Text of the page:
*Soil surfaces displaying salt crusts or scalds (bare patches).

Areas within approximately 500 metres of any of the above AND THE PROPOSED WORKS INVOLVE THE LOWERING OF THE WATER TABLE

PART B

Do the proposed works involve any of the following disturbances?YESNO
Ground disturbing works in one of the above areas where the area is of high conservation significance (eg conservation category wetland), or drains into an area of high conservation significance (via surface water or groundwater)

Excavation of more than 100 cubic metres of material

Lowering of the groundwater table either temporarily or permanently eg dewatering, drainage works, or pumping

Filling - where there is a potential for the fill to compact saturated soils or sediments and/or laterally displace previously saturated sediments, resulting in groundwater extrusion and aeration of acid sulfate soils

Examples of works that may disturb acid sulfate soils:

  • Coastal developments like canal estates, marinas, golf courses and urban projects;

  • Excavation works associated with urban development;

  • Dewatering and drainage works associated with urban development, including permanent or temporary drainage or pumping of groundwater;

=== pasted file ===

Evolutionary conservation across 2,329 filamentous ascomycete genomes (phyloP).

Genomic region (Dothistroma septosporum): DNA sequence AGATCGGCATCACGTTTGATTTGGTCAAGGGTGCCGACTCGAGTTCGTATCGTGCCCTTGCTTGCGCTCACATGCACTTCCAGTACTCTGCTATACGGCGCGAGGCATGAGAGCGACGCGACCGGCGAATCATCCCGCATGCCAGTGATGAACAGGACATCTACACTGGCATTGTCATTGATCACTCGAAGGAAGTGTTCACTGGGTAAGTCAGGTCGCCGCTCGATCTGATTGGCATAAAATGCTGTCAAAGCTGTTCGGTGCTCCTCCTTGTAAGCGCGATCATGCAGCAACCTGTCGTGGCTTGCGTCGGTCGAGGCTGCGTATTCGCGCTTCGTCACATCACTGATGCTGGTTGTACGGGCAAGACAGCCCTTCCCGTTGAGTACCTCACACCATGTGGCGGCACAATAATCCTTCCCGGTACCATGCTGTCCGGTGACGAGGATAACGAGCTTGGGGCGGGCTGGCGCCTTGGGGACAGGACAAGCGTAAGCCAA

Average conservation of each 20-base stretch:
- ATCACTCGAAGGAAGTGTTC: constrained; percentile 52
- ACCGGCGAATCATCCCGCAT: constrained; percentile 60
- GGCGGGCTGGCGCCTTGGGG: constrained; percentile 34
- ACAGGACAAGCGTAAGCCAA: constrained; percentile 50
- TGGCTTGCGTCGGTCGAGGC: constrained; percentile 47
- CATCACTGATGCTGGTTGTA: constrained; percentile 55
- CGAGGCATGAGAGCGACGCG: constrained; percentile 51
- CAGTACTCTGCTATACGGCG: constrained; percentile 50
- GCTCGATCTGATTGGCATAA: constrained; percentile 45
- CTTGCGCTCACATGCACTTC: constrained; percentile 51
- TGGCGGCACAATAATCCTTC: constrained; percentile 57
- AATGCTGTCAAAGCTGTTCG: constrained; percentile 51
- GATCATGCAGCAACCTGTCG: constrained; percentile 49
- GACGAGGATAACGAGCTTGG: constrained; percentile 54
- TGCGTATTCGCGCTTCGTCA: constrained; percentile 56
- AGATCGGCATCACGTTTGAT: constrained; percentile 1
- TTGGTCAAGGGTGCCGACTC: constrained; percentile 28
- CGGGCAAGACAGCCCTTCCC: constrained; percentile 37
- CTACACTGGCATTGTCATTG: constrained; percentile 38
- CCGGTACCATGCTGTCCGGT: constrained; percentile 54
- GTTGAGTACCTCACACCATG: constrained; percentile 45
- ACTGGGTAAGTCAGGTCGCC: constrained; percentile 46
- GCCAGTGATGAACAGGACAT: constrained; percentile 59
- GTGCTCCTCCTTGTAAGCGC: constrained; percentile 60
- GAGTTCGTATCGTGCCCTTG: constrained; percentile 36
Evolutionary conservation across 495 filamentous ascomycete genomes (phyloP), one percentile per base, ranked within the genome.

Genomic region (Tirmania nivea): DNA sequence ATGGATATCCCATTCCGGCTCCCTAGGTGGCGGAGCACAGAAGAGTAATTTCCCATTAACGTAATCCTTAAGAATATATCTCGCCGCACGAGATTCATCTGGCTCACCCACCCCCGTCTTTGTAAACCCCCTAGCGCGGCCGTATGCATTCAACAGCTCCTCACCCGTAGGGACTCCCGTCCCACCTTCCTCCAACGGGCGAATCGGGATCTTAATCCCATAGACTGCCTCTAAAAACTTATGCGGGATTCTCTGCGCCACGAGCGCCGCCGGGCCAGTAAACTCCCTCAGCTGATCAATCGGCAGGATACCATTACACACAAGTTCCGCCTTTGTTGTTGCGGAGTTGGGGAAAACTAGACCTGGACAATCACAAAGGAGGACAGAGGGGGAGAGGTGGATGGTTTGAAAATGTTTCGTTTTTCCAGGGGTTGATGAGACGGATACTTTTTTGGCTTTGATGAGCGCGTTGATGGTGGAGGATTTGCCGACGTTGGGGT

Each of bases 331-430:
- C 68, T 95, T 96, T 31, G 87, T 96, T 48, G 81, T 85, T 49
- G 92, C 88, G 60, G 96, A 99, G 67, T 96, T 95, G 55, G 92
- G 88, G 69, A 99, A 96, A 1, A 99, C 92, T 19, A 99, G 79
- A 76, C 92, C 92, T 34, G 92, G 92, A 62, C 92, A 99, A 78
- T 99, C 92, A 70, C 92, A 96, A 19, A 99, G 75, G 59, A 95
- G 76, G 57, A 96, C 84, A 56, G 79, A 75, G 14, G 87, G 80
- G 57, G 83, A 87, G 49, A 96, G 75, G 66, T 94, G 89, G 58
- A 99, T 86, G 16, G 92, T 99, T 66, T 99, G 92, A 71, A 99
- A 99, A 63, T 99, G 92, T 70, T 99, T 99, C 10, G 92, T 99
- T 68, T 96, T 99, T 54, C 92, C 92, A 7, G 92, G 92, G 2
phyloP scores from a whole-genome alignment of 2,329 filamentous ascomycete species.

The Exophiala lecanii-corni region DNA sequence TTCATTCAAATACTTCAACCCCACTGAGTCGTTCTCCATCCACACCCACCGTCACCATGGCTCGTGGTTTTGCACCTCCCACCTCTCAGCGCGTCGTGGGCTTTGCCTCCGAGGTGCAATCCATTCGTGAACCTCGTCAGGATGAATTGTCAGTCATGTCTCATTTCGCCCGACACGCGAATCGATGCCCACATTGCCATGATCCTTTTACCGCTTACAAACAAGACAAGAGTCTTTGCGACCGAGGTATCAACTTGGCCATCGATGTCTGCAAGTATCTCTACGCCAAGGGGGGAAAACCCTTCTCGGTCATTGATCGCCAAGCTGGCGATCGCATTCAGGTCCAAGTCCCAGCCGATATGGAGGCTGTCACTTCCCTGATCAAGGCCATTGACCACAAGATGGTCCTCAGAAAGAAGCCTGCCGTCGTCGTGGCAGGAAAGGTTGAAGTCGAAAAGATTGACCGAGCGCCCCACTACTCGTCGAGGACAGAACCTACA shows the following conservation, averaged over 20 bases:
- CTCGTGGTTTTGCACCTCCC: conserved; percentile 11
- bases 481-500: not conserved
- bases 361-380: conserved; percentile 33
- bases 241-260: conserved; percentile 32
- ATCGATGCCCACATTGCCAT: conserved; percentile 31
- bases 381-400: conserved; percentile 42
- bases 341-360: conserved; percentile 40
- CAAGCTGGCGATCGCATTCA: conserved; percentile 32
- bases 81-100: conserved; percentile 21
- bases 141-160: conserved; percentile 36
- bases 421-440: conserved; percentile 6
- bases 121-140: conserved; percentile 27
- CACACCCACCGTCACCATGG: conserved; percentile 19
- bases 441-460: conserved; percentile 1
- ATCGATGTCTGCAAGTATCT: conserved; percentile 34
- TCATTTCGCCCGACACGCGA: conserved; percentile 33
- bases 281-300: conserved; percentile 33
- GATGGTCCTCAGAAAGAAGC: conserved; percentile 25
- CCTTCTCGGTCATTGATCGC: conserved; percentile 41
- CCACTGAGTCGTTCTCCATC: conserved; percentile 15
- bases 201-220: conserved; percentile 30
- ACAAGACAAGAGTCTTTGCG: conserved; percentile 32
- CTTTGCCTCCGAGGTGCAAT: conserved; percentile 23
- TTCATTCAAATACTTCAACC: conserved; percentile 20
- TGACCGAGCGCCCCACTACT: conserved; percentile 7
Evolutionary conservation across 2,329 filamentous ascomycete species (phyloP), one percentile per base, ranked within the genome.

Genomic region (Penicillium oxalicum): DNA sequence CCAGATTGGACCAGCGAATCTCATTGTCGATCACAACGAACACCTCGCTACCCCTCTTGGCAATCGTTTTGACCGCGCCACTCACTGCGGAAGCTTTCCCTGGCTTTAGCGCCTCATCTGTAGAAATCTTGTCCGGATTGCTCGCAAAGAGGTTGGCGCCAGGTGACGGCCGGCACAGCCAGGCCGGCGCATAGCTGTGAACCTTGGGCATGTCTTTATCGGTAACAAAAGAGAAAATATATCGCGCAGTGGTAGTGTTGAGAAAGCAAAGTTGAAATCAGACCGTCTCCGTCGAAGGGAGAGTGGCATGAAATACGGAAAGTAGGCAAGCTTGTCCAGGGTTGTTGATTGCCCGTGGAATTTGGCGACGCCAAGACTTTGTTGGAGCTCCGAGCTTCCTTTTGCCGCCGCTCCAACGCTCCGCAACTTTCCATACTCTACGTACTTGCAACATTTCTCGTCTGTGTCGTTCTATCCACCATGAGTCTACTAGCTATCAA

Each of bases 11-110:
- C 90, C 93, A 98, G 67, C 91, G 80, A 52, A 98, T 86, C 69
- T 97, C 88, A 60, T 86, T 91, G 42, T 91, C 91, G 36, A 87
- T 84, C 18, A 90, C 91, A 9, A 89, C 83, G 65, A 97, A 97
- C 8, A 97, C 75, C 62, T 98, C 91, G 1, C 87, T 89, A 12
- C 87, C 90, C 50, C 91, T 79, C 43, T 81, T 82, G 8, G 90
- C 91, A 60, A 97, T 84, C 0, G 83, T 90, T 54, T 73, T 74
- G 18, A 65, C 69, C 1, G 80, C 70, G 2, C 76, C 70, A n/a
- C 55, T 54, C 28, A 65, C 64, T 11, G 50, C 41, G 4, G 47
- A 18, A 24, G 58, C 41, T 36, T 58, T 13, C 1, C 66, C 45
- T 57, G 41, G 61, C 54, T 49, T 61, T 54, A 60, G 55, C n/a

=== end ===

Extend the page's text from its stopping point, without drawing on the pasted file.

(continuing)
• Disturbance of some wetlands and waterways eg artificially deepened lakes in public open space, and removal of peat;

  • Infrastructure projects such as road cuttings and bridges;

  • Urban or rural drainage which lowers the water table;

  • Mining and quarrying operations;

  • Agricultural activity;

  • Aquaculture eg prawn farms in mangrove communities; and

  • Filling (filling has been identified as a problem in Queensland, since, in places, filling can compact saturated soils or sediments and/or laterally displace previously saturated sediments, resulting in groundwater extrusion and aeration of acid sulfate soils).

Suggested procedures for works and development projects that may disturb acid sulfate soils (ASS) Draft

Appendix 2: Guidelines for preliminary site investigation and soil sampling

Appendix 3: Guidelines for the preparation of an acid sulfate soil management plan

Appendix 4: Guidelines for managing acid sulfate soils